52

I am sick of the following pattern:

value = map.get(key);
if (value == null) {
    value = new Object();
    map.put(key, value);
}

This example only scratches the surface of the extra code to be written when you have nested maps to represent a multi-dimensional structure.

I'm sure something somewhere exists to avoid this, but my Googling efforts yielded nothing relevant. Any suggestions?

  • Out of curiosity, the Object you want to put, is it just an Object, or will the type vary? Also, is it already created or should it only be created if no object already exists? – Roger Lindsjö Dec 2 '11 at 7:34
  • The type is known at compile time. Usually it's a String to Map (to Map)* to Integer. – Sridhar Sarnobat Dec 16 '11 at 16:47
47

The

java.util.concurrent.ConcurrentMap 

and from Java 8

Java.util.Map

has

putIfAbsent(K key, V value) 

which returns the value mapped to key or inserts the given value and null if no value is mapped for the key.

If you need lazy evaluation of the value there is

computeIfAbsent(K key, Function<? super K,? extends V> mappingFunction)
  • 4
    Returns: the previous value associated with the specified key, or null if there was no mapping for the key – user802421 Nov 30 '11 at 23:31
  • Perfect! That's what I was looking for. Thank you Roger. – Sridhar Sarnobat Dec 1 '11 at 0:09
  • 6
    Note that this forces you to create a new object, even if there is already one available in the map. If you really only create a new Object(), this may be negligible. – Christian Semrau Dec 1 '11 at 21:45
  • 3
    java.util.Map has putIfAbsent from JDK 8, not only ConcurrentMap. – yelliver Nov 13 '15 at 4:12
  • 1
    it doesn't work is the value itself is supposed to be a collection. as what I wanted is add an empty collection AND RETURN IT so that I can add items into that collection. – efinal Nov 21 '16 at 12:15
34

Java 8 adds nice method to the Map: compute, computeIfPresent, computeIfAbsent

To achieve what you need:

Object existingOrCreated = map.computeIfAbsent(key, (k) -> new Object());
  • 3
    The accepted answer points to this same method. However, this answer makes it clearer. – Renato Back Apr 11 '18 at 18:14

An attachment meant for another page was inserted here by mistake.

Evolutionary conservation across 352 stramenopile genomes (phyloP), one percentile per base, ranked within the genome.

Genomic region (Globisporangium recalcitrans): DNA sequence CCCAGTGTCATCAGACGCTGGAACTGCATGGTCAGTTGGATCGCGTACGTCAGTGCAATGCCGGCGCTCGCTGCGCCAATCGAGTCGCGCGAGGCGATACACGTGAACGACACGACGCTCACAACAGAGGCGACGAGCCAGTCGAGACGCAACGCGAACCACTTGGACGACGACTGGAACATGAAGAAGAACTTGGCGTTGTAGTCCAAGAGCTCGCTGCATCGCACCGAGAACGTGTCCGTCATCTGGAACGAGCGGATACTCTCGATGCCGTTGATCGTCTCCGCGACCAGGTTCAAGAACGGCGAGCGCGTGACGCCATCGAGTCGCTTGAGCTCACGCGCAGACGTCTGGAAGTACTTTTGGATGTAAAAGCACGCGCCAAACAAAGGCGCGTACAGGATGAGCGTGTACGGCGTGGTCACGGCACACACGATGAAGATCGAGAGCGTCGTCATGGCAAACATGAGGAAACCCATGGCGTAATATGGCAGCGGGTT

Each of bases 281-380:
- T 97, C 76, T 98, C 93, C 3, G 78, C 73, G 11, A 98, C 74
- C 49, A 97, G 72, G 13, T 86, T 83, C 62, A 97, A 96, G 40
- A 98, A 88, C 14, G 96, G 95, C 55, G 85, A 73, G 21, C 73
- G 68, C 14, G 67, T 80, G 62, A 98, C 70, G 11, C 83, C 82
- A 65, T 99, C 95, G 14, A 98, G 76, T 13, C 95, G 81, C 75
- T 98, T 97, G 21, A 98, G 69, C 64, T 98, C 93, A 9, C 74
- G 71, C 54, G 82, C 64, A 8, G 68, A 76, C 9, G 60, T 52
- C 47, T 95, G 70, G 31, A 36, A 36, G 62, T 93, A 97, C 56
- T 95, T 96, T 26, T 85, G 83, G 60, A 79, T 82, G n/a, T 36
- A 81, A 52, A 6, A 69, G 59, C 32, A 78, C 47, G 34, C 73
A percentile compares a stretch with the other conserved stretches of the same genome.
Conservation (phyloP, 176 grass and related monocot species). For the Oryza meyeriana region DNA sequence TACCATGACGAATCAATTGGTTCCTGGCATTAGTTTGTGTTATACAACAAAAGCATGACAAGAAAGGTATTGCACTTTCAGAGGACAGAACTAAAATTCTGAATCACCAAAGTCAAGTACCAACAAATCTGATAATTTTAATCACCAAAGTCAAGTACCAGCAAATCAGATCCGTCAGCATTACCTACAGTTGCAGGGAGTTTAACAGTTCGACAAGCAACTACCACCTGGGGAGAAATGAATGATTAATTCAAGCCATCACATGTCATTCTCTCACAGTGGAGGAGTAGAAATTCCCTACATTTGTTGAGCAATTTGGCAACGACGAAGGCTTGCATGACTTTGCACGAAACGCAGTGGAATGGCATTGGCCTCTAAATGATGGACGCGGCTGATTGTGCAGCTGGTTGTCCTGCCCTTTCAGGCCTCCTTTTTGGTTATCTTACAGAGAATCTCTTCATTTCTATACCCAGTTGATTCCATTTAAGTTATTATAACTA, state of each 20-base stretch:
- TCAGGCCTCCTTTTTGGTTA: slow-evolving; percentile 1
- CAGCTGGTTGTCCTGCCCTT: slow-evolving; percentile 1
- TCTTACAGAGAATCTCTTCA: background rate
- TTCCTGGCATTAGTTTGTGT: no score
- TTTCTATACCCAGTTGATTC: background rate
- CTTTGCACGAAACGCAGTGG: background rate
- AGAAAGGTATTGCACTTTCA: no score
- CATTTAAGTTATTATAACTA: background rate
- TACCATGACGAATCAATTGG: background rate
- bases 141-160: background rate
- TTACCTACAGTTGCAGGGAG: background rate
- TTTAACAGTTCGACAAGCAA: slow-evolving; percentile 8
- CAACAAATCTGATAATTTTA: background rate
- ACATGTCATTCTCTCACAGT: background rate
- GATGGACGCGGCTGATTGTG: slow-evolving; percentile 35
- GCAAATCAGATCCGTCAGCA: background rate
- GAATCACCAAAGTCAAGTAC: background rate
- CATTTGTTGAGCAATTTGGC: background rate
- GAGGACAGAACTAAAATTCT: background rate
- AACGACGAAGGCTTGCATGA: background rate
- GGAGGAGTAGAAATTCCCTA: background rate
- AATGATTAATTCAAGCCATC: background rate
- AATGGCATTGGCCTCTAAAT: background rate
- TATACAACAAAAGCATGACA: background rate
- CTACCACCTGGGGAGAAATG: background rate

3

The problem with this pattern is that you'd have to somehow define the value that should be used in case the get() returns null.

There certainly are libraries out there and IIRC there are also some newer collections that do that, but unfortunately I don't remember which those were.

However, you could write a utility method yourself, provided you have a standard way of creating the new values. Something like this might work:

public static <K, V> V safeGet(K key, Map<K,V> map, Class<V> valueClass) throws /*add exceptions*/ {
  V value = map.get(key);
  if( value == null ) {
    value = valueClass.newInstance();
    map.put( key, value );
  }   

  return value;
} 

Note that you'd either have to throw the reflection exceptions or handle them in the method. Additionally, this requires the valueClass to provide a no-argument constructor. Alternatively, you could simply pass the default value that should be used.

  • That's a useful code snippet. Thank you. I didn't know how to do it with generics. – Sridhar Sarnobat Dec 1 '11 at 0:12
3

You can use MutableMap and getIfAbsentPut() from Eclipse Collections which returns the value mapped to the key or inserts the given value and returns the given value if no value is mapped to the key.

You can either use a method reference to create a new Object:

MutableMap<String, Object> map = Maps.mutable.empty();
Object value = map.getIfAbsentPut("key", Object::new);

Or you can directly create a new Object:

MutableMap<String, Object> map = Maps.mutable.empty();    
Object value = map.getIfAbsentPut("key", new Object());

In the first example, the object will be created only if there is no value mapped to the key.

In the second example, the object will be created regardless.

Note: I am a contributor to Eclipse Collections.

1

EDIT : Note that the feature mentioned below is long deprecated, and a CacheBuilder should be used instead.

The Guava library has a "computing map", see MapMaker.makeComputingMap(Function).

Map<String, Object> map = new MapMaker().makeComputingMap(
    new Function<String, Object>() {
      public String apply(Stringt) {
        return new Object();
      }
  });

If you need the Function several times, extract it into a utility class, and then create the Map like this (where MyFunctions.NEW_OBJECT is the static Function instance):

Map<String, Object> map = new MapMaker()
    .makeComputingMap(MyFunctions.NEW_OBJECT);
  • MapMaker from Google Guava is dead. Ref: code.google.com/p/guava-libraries/wiki/MapMakerMigration – kevinarpe Jul 30 '14 at 13:54
  • I understand the Guava people think an autocomputing Map.get() is bad, because it breaks the Map contract. If you use the computing map only internally, it should be easy to use a LoadingCache instead. I can see their point of a catastrophe waiting to happen when sharing a computing map with unsuspecting code. For that use case, one should use a safeGet() utility function like the one given by Thomas in his answer. – Christian Semrau Jul 30 '14 at 15:47
1

If in any case you need to get a default data in your map if it's not existing

map.getOrDefault(key, defaultValue);

javadocs

  • 2
    Interesting, but this doesn't put it in the map as the OP asked – Sridhar Sarnobat Jul 13 '17 at 5:09
0

Maybe I'm not seeing the whole problem, but how about using inheritance or composition to add this behavior to the Map object?

  • That was the next best thing I found, yes. Thanks for the reply. – Sridhar Sarnobat Dec 1 '11 at 0:09

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